My initial impression of the town when I came with a former partner to visit his alma mater for a weekend back in 2001 was that it was a fun college town with good beer. It is still a fun place, and the beer is quite good, but what "Madtown" really has going for it, in my humble opinion, is an amazing local food scene. I mean dozens of farms within an easy day's bike ride from the city center, multiple farmers' markets every day of the week, scores of restaurants sourcing their food locally, more varieties of cheese and heirloom fruits and veggies than you can shake a stick at, and a dynamic Slow Food chapter... this is a town after my own heart. (Chicago, you've got some competition: it's immensely bikeable, too.) It's clearly on the food policy map, with heavy hitters in the local food revolution dropping into town regularly to give free talks: Will Allen (of Growing Power) spoke at a community center this past Thursday, Michael Pollan has a few engagements here in town next week around the "Food For Thought" festival (the 11th annual one, mind you). The place is brimming with food advocates, educators, and supporters. The only other town I've been through with a comparable local farming and food advocacy contingent was in Burlington (in our country's *other* notorious dairy state, Vermont. Maybe there's something in the cheese...).

I can feel my determination to bike onward wavering as the original plan for a 5-day visit stretches to nearly 2 weeks. Must... get... to... Iowa... soon.... (I'm convinced there is some kind of highly addictive substance in the artisanal cheeses. I can't resist trying the seemingly endless, flavorful varieties. And here I'd been thinking all of the best cheeses were made in France -- yet *another* place known for food activism. Mon dieu!)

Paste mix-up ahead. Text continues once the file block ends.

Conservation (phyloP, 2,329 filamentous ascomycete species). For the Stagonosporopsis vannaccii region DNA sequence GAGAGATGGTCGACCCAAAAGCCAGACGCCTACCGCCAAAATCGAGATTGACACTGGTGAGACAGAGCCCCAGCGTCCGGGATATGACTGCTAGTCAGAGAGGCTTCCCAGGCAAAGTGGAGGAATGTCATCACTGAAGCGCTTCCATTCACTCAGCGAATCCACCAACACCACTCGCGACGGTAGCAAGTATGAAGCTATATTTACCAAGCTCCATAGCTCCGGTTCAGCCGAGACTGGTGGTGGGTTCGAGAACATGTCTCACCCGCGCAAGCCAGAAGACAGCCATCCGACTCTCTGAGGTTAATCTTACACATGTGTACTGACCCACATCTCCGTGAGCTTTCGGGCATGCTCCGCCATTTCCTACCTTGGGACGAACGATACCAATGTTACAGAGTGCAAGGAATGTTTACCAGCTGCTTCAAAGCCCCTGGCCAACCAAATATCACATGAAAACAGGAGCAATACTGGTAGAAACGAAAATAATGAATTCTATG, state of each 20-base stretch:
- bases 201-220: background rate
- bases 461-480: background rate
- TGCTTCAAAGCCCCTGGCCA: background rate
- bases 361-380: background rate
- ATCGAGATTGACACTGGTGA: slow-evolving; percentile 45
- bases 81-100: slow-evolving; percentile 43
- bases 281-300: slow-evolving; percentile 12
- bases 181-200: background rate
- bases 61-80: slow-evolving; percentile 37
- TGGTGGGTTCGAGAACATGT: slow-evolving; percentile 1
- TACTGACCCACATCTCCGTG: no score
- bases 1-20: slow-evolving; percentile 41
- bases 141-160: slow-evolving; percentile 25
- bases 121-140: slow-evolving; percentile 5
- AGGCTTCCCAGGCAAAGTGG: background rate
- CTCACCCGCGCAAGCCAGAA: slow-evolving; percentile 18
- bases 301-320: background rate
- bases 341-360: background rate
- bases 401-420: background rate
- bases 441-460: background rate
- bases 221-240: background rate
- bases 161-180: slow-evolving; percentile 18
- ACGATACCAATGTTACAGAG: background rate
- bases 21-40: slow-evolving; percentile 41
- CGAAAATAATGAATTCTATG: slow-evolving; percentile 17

Stay tuned for a look into local farms and CSAs in the area....

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Monday, September 14, 2009

Just add water

After meeting a charming trio of lady cyclists along the Oak Leaf bike trail (who later connected me up with the larger food scene in Milwaukee), Ollie and I zipped over to Growing Power's headquarters on Thursday afternoon for a tour. The organization's work has expanded to Chicago, where I had worked alongside staff and community members at Grant Park and in Cabrini-Green on my way through the fair city. The work in Chicago seemed more focused on community building and youth training; here in Milwaukee the focus was food production and distribution, though there are quite a few training workshops.

I had been reading quite a bit about Will Allen's inspirational work in recent years: intensive greenhouse food production, vermiculture (worm composting), soil building (using "coir" -- compressed, shredded coconut husk), and, more recently, aquaponics. What I was really excited to see on the tour were the aquaponic systems: large, recirculating, multi-tiered tanks that mimicked a full ecosystem to grow both fish and plants for food. No chemicals added, just water. (Well, and plants, rocks, fish, and fish food.) Yellow perch and tilapia flourish for about a year before being harvested for a number of local chefs while watercress and other greens are regularly clipped for sale.